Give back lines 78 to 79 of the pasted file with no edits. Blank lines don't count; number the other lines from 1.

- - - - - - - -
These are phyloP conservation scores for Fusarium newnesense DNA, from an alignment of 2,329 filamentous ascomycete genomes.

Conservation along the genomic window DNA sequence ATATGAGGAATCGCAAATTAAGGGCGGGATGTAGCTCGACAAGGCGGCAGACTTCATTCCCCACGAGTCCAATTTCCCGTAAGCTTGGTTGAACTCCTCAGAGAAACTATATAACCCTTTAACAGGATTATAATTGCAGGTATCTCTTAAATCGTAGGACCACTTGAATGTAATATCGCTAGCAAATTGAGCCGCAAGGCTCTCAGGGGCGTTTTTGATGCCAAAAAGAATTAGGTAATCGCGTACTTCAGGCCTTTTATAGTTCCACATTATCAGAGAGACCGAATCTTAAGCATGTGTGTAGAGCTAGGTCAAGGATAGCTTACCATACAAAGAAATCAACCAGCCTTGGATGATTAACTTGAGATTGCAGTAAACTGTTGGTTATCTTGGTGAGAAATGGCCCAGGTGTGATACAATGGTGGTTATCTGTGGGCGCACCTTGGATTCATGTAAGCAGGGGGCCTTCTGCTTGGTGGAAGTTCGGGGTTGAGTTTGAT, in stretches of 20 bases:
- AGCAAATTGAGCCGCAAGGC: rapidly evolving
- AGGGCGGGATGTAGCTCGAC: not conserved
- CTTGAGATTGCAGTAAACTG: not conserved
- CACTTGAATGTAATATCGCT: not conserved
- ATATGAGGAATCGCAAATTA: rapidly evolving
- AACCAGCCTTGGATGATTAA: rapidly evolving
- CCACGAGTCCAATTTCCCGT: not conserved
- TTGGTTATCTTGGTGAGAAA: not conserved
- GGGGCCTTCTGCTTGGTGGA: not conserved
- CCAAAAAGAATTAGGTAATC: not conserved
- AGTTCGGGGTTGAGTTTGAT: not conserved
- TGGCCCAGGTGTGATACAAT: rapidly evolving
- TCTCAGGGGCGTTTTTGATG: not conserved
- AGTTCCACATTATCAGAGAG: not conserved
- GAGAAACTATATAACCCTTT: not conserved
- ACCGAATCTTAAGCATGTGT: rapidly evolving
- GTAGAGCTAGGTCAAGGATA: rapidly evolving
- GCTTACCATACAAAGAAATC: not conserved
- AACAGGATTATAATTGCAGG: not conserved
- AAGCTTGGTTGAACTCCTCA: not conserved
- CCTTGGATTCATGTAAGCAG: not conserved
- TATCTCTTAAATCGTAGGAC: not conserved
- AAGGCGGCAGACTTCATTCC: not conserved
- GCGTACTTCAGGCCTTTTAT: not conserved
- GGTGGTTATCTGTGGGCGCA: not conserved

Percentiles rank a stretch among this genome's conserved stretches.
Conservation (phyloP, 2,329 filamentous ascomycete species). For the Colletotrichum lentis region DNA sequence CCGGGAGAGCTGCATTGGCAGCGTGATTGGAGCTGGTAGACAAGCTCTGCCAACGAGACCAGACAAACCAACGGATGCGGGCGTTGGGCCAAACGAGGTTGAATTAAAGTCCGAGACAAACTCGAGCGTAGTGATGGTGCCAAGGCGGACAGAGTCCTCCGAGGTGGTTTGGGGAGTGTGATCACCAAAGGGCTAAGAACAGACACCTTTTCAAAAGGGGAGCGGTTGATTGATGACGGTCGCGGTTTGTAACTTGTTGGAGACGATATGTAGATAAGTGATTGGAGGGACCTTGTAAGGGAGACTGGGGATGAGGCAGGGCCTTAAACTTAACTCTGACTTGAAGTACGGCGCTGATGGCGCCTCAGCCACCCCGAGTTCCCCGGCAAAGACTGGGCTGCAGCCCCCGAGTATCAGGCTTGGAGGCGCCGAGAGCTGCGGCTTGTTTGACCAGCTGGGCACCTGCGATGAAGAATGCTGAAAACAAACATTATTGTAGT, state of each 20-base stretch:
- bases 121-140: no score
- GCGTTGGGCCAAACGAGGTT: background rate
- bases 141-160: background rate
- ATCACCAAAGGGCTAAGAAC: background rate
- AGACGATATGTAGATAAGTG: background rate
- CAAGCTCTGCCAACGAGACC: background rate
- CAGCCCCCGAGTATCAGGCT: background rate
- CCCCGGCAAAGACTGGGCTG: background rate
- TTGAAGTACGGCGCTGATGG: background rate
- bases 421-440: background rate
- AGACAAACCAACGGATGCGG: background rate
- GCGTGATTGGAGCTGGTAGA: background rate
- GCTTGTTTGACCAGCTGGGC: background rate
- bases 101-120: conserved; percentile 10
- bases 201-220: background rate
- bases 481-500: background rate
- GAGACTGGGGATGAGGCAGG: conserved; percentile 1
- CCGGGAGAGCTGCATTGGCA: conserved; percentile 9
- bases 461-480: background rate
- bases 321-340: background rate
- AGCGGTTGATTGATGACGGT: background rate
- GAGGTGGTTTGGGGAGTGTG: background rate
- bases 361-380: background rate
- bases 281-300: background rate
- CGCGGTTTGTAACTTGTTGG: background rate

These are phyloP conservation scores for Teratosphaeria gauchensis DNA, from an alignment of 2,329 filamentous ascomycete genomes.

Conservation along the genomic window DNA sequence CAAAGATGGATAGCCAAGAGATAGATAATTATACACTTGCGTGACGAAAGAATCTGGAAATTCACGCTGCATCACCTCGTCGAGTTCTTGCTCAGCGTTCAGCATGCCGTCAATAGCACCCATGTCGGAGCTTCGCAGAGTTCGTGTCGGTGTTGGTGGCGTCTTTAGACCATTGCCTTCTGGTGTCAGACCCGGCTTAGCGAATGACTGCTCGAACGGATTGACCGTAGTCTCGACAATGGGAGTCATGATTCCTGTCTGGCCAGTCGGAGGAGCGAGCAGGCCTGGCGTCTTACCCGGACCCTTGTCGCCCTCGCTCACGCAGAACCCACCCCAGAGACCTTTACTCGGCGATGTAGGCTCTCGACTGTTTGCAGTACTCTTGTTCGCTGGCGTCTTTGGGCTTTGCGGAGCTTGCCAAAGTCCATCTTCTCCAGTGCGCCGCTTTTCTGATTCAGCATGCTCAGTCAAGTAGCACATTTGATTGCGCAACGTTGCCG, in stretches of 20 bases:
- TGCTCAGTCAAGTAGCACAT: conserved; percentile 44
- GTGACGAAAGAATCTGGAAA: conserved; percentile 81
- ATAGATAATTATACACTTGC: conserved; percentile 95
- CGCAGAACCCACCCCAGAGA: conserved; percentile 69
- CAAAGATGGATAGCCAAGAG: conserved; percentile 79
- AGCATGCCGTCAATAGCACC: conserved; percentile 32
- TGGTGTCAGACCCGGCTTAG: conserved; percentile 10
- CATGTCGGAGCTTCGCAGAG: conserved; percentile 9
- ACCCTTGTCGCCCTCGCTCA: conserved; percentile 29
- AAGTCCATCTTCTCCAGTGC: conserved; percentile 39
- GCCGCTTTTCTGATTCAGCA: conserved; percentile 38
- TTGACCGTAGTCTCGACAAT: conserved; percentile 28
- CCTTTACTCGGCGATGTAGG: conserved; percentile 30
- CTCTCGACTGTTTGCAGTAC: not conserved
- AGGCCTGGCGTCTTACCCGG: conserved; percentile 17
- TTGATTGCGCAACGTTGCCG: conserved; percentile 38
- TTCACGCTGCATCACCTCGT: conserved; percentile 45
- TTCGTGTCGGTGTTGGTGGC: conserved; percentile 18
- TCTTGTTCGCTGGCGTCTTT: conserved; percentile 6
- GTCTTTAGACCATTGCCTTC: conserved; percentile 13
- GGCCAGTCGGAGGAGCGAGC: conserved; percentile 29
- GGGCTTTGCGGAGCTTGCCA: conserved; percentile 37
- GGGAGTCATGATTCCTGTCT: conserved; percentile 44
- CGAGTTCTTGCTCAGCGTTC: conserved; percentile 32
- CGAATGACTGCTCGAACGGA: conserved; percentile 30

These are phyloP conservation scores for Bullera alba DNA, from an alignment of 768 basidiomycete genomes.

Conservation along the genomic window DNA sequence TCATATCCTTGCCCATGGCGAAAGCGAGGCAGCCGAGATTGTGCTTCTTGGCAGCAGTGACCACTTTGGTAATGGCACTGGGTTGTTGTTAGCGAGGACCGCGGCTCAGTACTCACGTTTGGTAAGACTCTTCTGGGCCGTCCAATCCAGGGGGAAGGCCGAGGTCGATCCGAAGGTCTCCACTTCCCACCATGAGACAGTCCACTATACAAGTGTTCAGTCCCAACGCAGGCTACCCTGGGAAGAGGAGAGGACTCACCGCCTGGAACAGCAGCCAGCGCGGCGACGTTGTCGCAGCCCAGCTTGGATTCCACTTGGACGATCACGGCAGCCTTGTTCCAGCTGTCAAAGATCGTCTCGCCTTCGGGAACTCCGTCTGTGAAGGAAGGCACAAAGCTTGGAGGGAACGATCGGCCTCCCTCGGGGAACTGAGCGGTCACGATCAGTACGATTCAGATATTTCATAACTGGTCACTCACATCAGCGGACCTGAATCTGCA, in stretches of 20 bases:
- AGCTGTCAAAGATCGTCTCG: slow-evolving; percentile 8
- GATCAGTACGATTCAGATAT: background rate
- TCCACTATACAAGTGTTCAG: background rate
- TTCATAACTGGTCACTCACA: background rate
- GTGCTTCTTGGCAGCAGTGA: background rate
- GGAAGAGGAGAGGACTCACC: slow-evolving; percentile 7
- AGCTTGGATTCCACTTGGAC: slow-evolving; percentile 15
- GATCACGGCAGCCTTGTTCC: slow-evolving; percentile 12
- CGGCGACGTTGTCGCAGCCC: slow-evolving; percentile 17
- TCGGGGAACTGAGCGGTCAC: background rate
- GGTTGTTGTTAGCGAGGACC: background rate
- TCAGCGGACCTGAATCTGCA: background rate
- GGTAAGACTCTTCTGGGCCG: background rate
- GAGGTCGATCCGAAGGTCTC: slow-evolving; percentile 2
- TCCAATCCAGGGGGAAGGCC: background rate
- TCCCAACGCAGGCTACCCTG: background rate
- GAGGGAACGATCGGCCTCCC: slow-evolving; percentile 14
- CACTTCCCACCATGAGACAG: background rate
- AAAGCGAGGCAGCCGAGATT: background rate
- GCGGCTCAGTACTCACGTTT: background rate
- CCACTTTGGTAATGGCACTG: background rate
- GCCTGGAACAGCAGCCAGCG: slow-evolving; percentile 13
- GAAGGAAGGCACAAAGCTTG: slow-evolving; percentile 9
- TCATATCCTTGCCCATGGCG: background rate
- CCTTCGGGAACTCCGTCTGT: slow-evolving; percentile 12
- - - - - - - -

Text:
- GGGCTTTGCGGAGCTTGCCA: conserved; percentile 37
- GGGAGTCATGATTCCTGTCT: conserved; percentile 44